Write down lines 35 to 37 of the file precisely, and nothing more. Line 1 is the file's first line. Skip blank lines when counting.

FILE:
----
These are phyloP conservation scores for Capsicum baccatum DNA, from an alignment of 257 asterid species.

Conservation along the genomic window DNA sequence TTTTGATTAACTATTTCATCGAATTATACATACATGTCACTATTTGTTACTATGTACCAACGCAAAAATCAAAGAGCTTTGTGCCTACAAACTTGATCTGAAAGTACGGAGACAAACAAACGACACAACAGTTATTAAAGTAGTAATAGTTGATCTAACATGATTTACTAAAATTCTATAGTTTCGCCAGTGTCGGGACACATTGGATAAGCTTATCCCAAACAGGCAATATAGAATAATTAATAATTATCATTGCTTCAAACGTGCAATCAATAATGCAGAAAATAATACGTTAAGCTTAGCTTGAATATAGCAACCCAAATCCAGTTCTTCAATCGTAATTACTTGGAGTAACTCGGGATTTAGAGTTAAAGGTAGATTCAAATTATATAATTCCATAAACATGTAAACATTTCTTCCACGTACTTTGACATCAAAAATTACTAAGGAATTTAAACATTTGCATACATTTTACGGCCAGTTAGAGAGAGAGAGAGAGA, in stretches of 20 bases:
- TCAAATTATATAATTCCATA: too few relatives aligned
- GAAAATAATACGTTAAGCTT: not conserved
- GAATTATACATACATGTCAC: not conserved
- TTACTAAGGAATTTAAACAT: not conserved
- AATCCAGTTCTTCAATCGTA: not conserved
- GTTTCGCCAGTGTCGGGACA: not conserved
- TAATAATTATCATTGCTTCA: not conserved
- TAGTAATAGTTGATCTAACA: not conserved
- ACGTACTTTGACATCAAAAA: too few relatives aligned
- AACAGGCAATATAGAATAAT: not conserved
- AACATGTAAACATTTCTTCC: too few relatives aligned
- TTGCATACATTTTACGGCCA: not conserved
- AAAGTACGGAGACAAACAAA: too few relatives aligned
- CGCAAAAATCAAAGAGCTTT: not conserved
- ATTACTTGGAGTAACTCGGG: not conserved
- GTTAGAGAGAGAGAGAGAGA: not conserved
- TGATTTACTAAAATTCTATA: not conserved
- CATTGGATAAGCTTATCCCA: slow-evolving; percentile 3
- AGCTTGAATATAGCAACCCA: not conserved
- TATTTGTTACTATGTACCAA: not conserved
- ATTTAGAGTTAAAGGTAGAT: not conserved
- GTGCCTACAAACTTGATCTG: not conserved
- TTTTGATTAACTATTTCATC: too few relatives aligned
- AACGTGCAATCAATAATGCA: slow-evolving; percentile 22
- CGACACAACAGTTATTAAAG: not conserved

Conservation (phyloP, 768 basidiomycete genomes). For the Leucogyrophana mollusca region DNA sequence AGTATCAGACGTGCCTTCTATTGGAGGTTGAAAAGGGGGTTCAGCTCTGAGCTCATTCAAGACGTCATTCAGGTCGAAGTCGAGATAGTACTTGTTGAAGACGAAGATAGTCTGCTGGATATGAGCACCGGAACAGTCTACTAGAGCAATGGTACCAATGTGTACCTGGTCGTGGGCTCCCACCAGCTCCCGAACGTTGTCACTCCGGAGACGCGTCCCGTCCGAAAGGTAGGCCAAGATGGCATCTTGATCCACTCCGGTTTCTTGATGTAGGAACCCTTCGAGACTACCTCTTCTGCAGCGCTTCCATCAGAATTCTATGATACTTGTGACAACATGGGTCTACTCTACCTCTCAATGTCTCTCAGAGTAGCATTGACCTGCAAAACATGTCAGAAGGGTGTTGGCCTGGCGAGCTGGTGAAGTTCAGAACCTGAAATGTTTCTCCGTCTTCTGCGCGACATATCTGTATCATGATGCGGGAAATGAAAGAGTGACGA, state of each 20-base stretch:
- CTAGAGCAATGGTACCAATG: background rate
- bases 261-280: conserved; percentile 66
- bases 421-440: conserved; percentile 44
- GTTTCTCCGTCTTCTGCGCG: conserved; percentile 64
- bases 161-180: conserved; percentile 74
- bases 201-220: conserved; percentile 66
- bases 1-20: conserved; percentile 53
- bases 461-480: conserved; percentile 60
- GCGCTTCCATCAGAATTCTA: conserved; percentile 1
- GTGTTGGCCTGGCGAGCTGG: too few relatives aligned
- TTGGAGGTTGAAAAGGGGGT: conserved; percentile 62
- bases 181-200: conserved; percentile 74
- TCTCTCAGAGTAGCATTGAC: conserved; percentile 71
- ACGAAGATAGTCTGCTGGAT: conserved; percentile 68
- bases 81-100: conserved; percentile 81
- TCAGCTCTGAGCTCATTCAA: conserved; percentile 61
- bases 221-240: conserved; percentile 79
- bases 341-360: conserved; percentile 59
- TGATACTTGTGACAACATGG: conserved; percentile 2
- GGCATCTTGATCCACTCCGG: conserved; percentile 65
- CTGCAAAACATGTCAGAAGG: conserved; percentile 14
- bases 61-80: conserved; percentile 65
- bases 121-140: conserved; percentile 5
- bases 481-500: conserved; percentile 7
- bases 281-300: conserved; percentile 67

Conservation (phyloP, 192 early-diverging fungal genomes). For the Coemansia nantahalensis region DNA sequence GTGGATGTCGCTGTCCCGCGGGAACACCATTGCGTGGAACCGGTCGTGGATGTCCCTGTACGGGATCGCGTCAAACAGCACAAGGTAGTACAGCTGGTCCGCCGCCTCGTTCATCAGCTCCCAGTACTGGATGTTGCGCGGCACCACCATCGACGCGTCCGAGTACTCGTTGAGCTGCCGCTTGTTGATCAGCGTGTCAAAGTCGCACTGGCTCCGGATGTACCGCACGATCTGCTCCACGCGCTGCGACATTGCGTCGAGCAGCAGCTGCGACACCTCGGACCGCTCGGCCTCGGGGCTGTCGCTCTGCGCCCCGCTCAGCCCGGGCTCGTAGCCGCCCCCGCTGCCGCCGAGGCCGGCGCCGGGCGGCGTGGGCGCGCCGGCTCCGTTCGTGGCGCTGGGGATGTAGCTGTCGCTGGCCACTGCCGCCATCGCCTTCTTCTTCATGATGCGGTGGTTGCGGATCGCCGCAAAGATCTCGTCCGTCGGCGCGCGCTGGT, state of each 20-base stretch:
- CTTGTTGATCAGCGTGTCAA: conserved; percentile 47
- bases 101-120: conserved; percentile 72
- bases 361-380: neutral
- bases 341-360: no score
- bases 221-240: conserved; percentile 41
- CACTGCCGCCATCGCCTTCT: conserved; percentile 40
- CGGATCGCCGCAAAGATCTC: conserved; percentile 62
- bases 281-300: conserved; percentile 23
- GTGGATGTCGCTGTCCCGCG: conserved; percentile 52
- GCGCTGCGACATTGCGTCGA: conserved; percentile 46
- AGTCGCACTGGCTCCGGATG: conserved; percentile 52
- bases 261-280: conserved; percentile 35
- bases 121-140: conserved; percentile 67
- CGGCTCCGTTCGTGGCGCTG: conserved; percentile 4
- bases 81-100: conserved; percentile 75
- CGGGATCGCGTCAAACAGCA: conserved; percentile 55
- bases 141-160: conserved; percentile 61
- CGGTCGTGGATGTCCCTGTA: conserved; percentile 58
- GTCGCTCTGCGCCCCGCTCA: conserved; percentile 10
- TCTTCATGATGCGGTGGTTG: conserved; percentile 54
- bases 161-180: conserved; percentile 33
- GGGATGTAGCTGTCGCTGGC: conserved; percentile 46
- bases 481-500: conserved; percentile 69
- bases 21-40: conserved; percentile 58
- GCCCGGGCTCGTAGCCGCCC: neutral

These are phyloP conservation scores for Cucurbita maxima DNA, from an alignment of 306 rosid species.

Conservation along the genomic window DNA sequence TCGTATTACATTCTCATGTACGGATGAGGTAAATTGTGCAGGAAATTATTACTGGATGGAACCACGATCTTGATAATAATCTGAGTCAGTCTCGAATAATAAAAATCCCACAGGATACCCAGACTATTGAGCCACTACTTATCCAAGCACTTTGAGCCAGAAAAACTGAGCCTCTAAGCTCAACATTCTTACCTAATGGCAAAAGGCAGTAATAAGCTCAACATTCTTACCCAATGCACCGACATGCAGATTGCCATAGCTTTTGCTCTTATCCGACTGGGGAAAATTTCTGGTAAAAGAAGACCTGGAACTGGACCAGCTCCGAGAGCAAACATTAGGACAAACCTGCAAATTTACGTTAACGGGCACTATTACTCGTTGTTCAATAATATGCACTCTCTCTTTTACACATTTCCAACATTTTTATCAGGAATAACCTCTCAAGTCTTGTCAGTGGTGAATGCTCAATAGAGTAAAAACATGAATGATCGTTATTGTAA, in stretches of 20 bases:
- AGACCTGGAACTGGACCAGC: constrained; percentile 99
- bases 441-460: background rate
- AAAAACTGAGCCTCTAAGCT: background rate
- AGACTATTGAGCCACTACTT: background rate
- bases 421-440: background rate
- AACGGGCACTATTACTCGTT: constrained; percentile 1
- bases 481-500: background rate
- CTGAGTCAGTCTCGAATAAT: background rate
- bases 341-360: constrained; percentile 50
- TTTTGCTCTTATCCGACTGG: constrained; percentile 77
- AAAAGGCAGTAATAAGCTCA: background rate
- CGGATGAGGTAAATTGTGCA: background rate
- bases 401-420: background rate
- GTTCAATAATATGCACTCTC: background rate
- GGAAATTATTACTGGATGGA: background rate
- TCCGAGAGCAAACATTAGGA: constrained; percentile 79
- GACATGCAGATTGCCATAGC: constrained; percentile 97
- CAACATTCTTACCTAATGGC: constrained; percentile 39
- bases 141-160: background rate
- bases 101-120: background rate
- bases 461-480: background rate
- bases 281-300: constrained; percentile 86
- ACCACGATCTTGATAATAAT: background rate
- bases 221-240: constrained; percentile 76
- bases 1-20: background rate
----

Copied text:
- bases 1-20: conserved; percentile 53
- bases 461-480: conserved; percentile 60
- GCGCTTCCATCAGAATTCTA: conserved; percentile 1